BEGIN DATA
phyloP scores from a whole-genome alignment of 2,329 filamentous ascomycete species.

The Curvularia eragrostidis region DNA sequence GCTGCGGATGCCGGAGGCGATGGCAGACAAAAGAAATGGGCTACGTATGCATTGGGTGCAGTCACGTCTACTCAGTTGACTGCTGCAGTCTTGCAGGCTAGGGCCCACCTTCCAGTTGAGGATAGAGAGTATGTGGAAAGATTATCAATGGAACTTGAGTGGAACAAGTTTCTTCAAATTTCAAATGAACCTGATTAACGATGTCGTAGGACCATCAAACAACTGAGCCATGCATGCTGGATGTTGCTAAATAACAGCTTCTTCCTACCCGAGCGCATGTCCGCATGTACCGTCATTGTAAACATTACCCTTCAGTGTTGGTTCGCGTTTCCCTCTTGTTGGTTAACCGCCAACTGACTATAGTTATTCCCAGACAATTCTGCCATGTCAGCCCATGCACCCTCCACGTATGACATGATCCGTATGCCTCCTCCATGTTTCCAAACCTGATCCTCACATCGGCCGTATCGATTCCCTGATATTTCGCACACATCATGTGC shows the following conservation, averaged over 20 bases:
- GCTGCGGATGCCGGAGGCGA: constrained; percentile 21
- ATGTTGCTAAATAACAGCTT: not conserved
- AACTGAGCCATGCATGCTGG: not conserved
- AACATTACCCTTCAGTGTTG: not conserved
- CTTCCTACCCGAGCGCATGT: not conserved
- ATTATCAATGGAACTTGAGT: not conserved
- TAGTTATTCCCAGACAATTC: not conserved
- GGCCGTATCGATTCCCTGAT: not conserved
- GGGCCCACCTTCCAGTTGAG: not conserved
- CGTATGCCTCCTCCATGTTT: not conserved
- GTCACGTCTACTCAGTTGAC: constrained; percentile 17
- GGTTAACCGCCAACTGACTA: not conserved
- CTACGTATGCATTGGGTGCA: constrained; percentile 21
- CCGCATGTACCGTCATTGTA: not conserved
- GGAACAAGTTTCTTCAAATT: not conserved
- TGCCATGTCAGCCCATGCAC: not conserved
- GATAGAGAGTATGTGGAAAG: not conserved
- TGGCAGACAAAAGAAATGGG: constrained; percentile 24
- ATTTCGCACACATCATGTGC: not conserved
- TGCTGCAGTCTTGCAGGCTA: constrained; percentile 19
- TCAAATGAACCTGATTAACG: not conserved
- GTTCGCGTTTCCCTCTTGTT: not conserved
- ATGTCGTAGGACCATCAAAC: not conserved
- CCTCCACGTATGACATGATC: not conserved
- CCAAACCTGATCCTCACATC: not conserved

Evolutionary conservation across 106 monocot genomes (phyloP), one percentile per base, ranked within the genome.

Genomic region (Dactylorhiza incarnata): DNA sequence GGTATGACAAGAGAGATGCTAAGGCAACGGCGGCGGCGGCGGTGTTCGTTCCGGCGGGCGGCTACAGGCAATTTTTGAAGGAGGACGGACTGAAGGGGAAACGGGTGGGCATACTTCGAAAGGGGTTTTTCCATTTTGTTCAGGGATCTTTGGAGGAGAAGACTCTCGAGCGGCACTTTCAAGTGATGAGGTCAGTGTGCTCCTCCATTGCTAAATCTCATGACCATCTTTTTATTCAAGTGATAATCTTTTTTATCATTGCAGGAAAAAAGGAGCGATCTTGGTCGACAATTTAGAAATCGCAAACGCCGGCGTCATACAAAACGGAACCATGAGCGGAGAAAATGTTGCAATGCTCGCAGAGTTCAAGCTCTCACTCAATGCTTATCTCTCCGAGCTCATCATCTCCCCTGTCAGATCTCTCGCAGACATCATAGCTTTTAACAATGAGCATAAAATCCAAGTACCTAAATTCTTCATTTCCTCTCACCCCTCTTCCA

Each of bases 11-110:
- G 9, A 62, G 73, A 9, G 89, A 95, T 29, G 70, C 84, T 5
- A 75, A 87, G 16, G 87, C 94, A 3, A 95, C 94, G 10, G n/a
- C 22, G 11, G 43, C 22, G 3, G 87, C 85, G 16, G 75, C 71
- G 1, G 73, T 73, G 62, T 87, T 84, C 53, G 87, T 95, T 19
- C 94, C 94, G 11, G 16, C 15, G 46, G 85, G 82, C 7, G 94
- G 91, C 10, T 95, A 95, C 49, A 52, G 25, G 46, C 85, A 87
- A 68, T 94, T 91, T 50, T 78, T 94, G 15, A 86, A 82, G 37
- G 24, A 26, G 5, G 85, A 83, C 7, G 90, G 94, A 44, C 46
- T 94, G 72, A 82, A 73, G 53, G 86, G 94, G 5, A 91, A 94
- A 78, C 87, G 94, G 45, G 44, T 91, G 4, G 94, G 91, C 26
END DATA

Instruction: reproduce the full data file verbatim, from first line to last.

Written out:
phyloP scores from a whole-genome alignment of 2,329 filamentous ascomycete species.

The Curvularia eragrostidis region DNA sequence GCTGCGGATGCCGGAGGCGATGGCAGACAAAAGAAATGGGCTACGTATGCATTGGGTGCAGTCACGTCTACTCAGTTGACTGCTGCAGTCTTGCAGGCTAGGGCCCACCTTCCAGTTGAGGATAGAGAGTATGTGGAAAGATTATCAATGGAACTTGAGTGGAACAAGTTTCTTCAAATTTCAAATGAACCTGATTAACGATGTCGTAGGACCATCAAACAACTGAGCCATGCATGCTGGATGTTGCTAAATAACAGCTTCTTCCTACCCGAGCGCATGTCCGCATGTACCGTCATTGTAAACATTACCCTTCAGTGTTGGTTCGCGTTTCCCTCTTGTTGGTTAACCGCCAACTGACTATAGTTATTCCCAGACAATTCTGCCATGTCAGCCCATGCACCCTCCACGTATGACATGATCCGTATGCCTCCTCCATGTTTCCAAACCTGATCCTCACATCGGCCGTATCGATTCCCTGATATTTCGCACACATCATGTGC shows the following conservation, averaged over 20 bases:
- GCTGCGGATGCCGGAGGCGA: constrained; percentile 21
- ATGTTGCTAAATAACAGCTT: not conserved
- AACTGAGCCATGCATGCTGG: not conserved
- AACATTACCCTTCAGTGTTG: not conserved
- CTTCCTACCCGAGCGCATGT: not conserved
- ATTATCAATGGAACTTGAGT: not conserved
- TAGTTATTCCCAGACAATTC: not conserved
- GGCCGTATCGATTCCCTGAT: not conserved
- GGGCCCACCTTCCAGTTGAG: not conserved
- CGTATGCCTCCTCCATGTTT: not conserved
- GTCACGTCTACTCAGTTGAC: constrained; percentile 17
- GGTTAACCGCCAACTGACTA: not conserved
- CTACGTATGCATTGGGTGCA: constrained; percentile 21
- CCGCATGTACCGTCATTGTA: not conserved
- GGAACAAGTTTCTTCAAATT: not conserved
- TGCCATGTCAGCCCATGCAC: not conserved
- GATAGAGAGTATGTGGAAAG: not conserved
- TGGCAGACAAAAGAAATGGG: constrained; percentile 24
- ATTTCGCACACATCATGTGC: not conserved
- TGCTGCAGTCTTGCAGGCTA: constrained; percentile 19
- TCAAATGAACCTGATTAACG: not conserved
- GTTCGCGTTTCCCTCTTGTT: not conserved
- ATGTCGTAGGACCATCAAAC: not conserved
- CCTCCACGTATGACATGATC: not conserved
- CCAAACCTGATCCTCACATC: not conserved

Evolutionary conservation across 106 monocot genomes (phyloP), one percentile per base, ranked within the genome.

Genomic region (Dactylorhiza incarnata): DNA sequence GGTATGACAAGAGAGATGCTAAGGCAACGGCGGCGGCGGCGGTGTTCGTTCCGGCGGGCGGCTACAGGCAATTTTTGAAGGAGGACGGACTGAAGGGGAAACGGGTGGGCATACTTCGAAAGGGGTTTTTCCATTTTGTTCAGGGATCTTTGGAGGAGAAGACTCTCGAGCGGCACTTTCAAGTGATGAGGTCAGTGTGCTCCTCCATTGCTAAATCTCATGACCATCTTTTTATTCAAGTGATAATCTTTTTTATCATTGCAGGAAAAAAGGAGCGATCTTGGTCGACAATTTAGAAATCGCAAACGCCGGCGTCATACAAAACGGAACCATGAGCGGAGAAAATGTTGCAATGCTCGCAGAGTTCAAGCTCTCACTCAATGCTTATCTCTCCGAGCTCATCATCTCCCCTGTCAGATCTCTCGCAGACATCATAGCTTTTAACAATGAGCATAAAATCCAAGTACCTAAATTCTTCATTTCCTCTCACCCCTCTTCCA

Each of bases 11-110:
- G 9, A 62, G 73, A 9, G 89, A 95, T 29, G 70, C 84, T 5
- A 75, A 87, G 16, G 87, C 94, A 3, A 95, C 94, G 10, G n/a
- C 22, G 11, G 43, C 22, G 3, G 87, C 85, G 16, G 75, C 71
- G 1, G 73, T 73, G 62, T 87, T 84, C 53, G 87, T 95, T 19
- C 94, C 94, G 11, G 16, C 15, G 46, G 85, G 82, C 7, G 94
- G 91, C 10, T 95, A 95, C 49, A 52, G 25, G 46, C 85, A 87
- A 68, T 94, T 91, T 50, T 78, T 94, G 15, A 86, A 82, G 37
- G 24, A 26, G 5, G 85, A 83, C 7, G 90, G 94, A 44, C 46
- T 94, G 72, A 82, A 73, G 53, G 86, G 94, G 5, A 91, A 94
- A 78, C 87, G 94, G 45, G 44, T 91, G 4, G 94, G 91, C 26